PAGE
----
With no points of reference from other productions, I can only say I thoroughly enjoyed this, and thought it was excellent.

The cast all made compelling characters, but Bottom and Puck were truimphant portrayals.  Bottom managed to be thoroughly likeable at the same time as being both painfully self obsessed and utterly hilarious.  Puck was delighfully creepy, and her physical presence on stage was almost inhuman.  Cheeky, charming and completely off her rocker!

In the very early parts of the play, I did occasionally get slightly lost in the Shakespearian language, but I never had the slightest difficulty following the plot.

Having seen this on a preview, I’m posting this as quickly as I can so the review may serve as a recommendation to others.

Ruth’s 4* Review:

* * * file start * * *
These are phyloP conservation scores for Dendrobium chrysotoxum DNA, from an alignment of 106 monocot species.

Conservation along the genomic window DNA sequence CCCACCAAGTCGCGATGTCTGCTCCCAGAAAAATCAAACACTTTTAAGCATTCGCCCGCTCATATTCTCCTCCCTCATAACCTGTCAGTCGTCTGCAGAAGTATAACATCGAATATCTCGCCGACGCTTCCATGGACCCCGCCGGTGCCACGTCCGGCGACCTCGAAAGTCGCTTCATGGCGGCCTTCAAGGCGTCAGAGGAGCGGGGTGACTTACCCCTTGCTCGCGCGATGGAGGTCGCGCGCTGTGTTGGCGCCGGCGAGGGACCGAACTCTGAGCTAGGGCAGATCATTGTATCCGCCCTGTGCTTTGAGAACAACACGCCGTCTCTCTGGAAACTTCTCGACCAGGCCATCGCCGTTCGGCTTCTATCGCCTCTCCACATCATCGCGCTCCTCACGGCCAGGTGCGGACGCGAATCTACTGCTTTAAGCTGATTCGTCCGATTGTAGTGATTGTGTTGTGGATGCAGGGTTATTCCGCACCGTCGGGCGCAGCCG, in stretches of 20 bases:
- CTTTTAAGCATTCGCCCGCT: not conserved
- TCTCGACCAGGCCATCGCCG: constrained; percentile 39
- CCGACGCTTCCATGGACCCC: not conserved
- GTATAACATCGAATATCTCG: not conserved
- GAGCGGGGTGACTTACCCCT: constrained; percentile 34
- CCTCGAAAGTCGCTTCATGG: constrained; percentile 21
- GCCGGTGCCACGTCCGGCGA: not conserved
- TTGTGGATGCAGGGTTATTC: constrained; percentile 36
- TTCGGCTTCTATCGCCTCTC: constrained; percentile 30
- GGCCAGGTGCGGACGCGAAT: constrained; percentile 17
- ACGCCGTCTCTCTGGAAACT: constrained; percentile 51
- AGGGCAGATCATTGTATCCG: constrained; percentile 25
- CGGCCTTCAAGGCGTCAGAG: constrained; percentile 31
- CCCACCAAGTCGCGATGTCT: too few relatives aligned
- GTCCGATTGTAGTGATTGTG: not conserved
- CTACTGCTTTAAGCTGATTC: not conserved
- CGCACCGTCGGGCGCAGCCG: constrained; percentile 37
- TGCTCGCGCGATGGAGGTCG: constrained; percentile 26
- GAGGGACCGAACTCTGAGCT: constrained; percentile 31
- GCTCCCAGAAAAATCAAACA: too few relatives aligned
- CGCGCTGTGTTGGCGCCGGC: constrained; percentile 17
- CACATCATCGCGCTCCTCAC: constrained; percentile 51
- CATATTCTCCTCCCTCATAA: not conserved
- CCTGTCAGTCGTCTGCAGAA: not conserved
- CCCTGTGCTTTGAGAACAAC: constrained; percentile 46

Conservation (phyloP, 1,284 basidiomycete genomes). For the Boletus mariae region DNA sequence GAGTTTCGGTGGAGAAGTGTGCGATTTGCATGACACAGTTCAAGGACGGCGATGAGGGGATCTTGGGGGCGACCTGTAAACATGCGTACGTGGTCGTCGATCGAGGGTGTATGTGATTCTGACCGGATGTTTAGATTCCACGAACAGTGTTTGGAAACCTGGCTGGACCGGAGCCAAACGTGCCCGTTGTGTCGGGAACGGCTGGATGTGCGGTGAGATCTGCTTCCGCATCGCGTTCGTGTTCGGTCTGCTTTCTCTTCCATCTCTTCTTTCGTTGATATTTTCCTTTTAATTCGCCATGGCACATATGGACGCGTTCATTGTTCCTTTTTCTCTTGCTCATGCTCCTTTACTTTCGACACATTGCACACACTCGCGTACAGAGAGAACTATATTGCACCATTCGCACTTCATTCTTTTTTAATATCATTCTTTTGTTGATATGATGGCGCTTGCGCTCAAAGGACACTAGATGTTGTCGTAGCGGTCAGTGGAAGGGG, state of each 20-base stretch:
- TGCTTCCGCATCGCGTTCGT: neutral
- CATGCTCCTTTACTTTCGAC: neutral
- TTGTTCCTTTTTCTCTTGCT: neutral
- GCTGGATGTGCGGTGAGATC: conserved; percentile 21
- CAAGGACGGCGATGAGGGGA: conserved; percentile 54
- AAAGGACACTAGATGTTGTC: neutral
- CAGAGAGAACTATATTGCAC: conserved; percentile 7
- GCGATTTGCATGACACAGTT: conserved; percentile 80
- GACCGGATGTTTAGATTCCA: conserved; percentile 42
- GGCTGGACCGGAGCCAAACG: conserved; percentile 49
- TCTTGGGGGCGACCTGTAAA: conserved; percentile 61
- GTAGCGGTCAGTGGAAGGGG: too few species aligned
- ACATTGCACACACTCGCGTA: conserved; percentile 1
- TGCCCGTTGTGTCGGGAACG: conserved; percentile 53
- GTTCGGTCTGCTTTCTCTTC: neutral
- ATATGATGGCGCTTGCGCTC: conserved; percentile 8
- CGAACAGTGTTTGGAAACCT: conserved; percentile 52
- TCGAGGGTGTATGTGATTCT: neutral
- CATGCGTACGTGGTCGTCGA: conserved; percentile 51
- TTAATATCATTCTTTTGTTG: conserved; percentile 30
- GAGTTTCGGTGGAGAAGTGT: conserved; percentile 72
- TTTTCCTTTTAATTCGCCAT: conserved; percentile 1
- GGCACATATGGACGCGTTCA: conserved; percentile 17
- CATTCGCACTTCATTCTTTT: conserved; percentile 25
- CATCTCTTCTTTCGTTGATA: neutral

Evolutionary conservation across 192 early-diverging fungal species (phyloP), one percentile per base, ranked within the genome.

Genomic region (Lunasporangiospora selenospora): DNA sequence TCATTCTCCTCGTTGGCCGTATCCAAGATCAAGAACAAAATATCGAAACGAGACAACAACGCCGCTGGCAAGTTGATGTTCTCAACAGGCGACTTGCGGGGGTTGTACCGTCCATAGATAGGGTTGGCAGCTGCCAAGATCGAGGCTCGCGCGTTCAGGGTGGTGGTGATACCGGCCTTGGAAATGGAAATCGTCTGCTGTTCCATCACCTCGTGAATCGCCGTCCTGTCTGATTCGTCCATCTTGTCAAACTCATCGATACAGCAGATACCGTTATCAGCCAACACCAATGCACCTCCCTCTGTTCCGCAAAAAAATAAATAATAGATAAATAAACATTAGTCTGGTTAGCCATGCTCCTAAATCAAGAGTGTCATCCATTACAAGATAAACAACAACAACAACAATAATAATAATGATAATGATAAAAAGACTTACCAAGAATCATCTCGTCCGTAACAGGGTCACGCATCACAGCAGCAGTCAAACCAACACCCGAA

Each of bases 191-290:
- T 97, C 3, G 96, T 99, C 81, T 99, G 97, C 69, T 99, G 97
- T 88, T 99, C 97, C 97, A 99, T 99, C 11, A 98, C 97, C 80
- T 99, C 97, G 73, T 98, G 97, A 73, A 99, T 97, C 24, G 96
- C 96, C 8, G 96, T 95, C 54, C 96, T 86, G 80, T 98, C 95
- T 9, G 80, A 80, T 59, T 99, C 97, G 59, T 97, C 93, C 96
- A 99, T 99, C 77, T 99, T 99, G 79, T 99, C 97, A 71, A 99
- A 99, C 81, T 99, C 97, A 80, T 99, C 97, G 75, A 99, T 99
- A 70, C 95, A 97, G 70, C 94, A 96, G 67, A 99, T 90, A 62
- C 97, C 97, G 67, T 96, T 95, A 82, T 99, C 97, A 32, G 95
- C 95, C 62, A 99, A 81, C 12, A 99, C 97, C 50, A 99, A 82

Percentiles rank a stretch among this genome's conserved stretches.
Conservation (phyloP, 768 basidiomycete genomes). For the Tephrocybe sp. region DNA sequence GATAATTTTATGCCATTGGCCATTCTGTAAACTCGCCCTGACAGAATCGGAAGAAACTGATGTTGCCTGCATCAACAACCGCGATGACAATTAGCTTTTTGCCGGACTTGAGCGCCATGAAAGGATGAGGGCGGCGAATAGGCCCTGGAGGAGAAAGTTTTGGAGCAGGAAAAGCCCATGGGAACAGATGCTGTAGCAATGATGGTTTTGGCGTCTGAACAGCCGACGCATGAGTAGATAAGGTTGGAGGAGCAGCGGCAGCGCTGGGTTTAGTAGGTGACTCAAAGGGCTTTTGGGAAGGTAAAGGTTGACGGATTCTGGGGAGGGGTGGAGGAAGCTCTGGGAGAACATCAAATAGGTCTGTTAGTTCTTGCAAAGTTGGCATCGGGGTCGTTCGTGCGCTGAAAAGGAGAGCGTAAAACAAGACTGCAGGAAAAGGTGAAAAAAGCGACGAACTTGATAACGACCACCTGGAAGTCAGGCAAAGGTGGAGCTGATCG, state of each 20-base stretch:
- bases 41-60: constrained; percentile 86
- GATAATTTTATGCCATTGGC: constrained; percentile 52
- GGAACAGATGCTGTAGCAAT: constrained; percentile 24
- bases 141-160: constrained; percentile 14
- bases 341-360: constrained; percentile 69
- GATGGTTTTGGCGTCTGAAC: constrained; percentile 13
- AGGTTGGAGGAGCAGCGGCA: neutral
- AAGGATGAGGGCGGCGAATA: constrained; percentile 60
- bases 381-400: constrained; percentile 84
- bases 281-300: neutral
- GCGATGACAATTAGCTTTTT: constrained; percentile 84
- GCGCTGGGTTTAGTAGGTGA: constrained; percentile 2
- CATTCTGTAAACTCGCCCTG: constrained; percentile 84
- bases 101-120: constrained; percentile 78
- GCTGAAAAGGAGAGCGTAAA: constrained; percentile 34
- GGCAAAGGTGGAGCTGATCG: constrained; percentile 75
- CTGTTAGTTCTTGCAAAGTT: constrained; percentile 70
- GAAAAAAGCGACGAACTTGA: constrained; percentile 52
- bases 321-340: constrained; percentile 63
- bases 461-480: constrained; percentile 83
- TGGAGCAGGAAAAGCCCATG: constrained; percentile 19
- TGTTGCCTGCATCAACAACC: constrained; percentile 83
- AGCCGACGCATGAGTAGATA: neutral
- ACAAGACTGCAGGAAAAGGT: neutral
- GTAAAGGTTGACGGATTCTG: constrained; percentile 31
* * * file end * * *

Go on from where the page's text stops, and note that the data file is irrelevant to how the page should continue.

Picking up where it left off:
I’m no huge fan of Shakespeare but I did think if I was going to see one I might prefer a comedy. And I’ve seen this one before.

I enjoyed it.

The staging was stunning, very very aesthetically lovely with a clean and sparse set (with snow) working really well with a a beautifully costumed cast. The teeny fairies were delicate and pretty. The main characters looked a bit like they were about to enter the Crystal Maze in bright coloured outfits but it all worked very well together.

Bottom in particular was terrific, just the right combination of arrogant, ridiculous and hilarious. The fight between Lysander and Demetrius was also very funny.

I saw something of Bubble from Ab Fab in Puck, and something of Sue White from Green Wing in Titania – but maybe that says more about me than them…